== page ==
Final Sound Development
Throughout the long years of development, my
concept was to give an audience an entirely new experience in a medium of
entertainment. I knew that this could not be achieved without a sound system
which would provide as much perspective and realism as did the pictures. We
had to have something far superior to anything developed to date.
We experimented with the new magnetic sound medium and made tests with three
sound channels, feeding three loudspeakers behind the screen. This was good
but gave us gaps in the sound as sound sources moved across the screen, so
we tried five channels. We found this system not only gave us uniform volume
for sound sources moving across the screen but also greatly enhanced sound
perspectives; i.e. difference in sound as it moves toward and away from the
audience. We decided to take this up to six channels in order to have sound
follow the action out beyond the screen limits.
In working originally with this system, we assumed we would have to monitor
or modify quality and volume on the individual channels manually. But as we
worked with it, it became much simpler than that. We found that by setting
the microphone in the same relationship to the scene being photographed as
the speakers were to the scene when projected, we achieved a realistic
quality far better than was possible before.
No sound reaches the human ear entirely from a single point. A great deal of
it is reflected from surrounding objects so that the ear receives sound from
many source, each reflection having its own particular quality. This is also
true of the multiple microphones and it is the combination of all these
qualities that so well reproduces the sound and the changing sound
perspective in the present Cinerama process.
Basic Reasons for Realism of the Process
Our modern researchers in physiological optics
and psychology have generally agreed that our interpretation of the image
our retina receives, which is sight, depends on our experience. Through this
experience we have developed a number of clues, our judgment of which gives
us the ability to place ourselves in space, to judge the distance to objects
in our surroundings, to know how fast we are moving and how other
objects are moving in relation to us. All of this is our reality.
Some of the more important clues are - Atmospheric or color perspective,
i.e. the gradual graying or blueing of objects which are further away.
The known size of objects - Objects which we recognize and know the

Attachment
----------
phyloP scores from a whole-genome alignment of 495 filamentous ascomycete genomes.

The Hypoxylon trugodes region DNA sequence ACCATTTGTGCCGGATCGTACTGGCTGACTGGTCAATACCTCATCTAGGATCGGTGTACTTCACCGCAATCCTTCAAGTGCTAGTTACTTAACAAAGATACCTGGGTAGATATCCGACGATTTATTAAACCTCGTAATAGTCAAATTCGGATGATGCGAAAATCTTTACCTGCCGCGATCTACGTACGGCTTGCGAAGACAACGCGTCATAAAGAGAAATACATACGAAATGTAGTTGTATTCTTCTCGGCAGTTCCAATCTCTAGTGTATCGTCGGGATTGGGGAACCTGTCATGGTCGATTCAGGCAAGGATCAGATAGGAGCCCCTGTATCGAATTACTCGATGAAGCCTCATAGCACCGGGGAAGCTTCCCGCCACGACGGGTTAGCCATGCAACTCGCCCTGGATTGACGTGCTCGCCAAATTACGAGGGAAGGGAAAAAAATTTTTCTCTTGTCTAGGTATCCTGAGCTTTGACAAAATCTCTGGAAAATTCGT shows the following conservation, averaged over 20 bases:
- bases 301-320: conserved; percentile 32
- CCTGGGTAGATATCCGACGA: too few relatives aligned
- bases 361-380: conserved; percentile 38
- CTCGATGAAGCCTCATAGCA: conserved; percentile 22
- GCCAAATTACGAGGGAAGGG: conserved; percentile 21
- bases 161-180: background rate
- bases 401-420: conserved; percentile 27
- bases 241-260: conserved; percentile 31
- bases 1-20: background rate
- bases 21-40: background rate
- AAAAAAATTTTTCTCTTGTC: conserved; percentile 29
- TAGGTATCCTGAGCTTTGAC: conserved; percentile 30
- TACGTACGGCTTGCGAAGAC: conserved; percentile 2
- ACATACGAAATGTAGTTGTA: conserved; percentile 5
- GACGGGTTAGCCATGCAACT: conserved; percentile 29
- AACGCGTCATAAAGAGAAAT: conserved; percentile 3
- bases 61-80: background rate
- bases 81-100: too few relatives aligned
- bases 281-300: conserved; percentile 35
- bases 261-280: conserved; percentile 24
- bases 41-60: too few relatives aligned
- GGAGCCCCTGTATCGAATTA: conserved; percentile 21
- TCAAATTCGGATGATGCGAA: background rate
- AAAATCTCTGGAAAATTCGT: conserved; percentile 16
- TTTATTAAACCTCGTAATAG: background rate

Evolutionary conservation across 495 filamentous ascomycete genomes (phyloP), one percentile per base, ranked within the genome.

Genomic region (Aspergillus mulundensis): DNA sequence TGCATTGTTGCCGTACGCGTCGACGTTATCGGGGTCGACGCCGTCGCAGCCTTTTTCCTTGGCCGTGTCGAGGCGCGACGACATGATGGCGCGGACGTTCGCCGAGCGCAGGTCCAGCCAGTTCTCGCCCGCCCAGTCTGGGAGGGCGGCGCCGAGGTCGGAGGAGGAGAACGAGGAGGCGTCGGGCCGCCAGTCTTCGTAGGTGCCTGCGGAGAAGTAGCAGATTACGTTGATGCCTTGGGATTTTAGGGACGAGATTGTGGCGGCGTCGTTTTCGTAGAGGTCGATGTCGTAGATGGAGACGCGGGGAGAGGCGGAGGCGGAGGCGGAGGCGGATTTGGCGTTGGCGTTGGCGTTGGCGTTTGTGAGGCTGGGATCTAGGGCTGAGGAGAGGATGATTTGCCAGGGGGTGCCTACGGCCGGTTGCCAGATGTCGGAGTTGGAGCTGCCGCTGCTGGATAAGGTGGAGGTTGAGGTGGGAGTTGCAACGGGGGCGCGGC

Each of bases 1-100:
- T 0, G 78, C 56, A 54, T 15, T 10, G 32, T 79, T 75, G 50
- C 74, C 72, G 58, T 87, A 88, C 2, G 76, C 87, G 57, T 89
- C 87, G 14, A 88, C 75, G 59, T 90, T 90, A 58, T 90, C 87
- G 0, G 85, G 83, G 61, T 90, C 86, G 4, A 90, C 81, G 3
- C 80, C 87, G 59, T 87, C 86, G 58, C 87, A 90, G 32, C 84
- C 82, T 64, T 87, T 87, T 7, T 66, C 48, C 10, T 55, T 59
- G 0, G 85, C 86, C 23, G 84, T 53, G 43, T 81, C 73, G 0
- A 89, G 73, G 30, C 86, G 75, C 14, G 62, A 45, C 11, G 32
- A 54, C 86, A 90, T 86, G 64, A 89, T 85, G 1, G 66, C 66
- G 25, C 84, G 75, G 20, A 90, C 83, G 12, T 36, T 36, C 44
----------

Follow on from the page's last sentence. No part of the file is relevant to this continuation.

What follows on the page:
size of help us to judge their distance.
Overlay - The fact that an object which is in front of another hides part of
its image or overlays it.
Relative brightness - usually objects closer to us are brighter than ones
Movement parallax - The use of this clue is one of our ways of checking our
distance to objects. When we want to find out just where they are we usually
unconsciously sway our bodies or heads slightly sideways and in this way
cause the objects close to us to move more than the ones further away.
Movement Perspective - When we are moving forward, as when walking, driving,
etc., all the surrounding objects move in a definite pattern from a plain
enlargement of those directly in front to a rapid movement of close objects
on our side. This pattern, particularly in our edge, or peripheral, vision
is one of our best clues to the speed of our movement and the distance to
objects at various distances.
All of these clues to spatial relationship - and many others that we use in
sight and sound - are included in the Cinerama process. Therefore, Cinerama
That is the story of the Cinerama development. There are still some things
to be done by way of refinement but the basic work is done and the
demonstration sequences made.
During the last six months we have shown our demonstration to a few people
to get reactions and suggestions. By and large, these have been most
favorable. We are ready now for the production of our first picture and are
negotiating with several groups to bring that about.
Since the organization of the Cinerama Corporation the latter part of 1946
some $400.000 has been spent to further develop the process and make test
shots. The ten years of experimentation and development by The Vitarama
Corporation, including the experience gained by building, installing and
running gunnery trainers, started Cinerama Corporation off with an extremely
This letter is long. I have done my best to
condense the story of a twelve-year development. Needless to say, there are
dozens of aspects not touched upon here, any of which I'd be glad to go over
I appreciate your interest, Bill, and hope you'll call on me for anything
else you need. An article written by you would certainly be a grand thing
Fred Waller - President
PS I am enclosing mimeographed description of each piece of Cinerama
equipment as it is today; also two pieces re. gunnery trainer. Would
appreciate return of the latter as they are all that's left.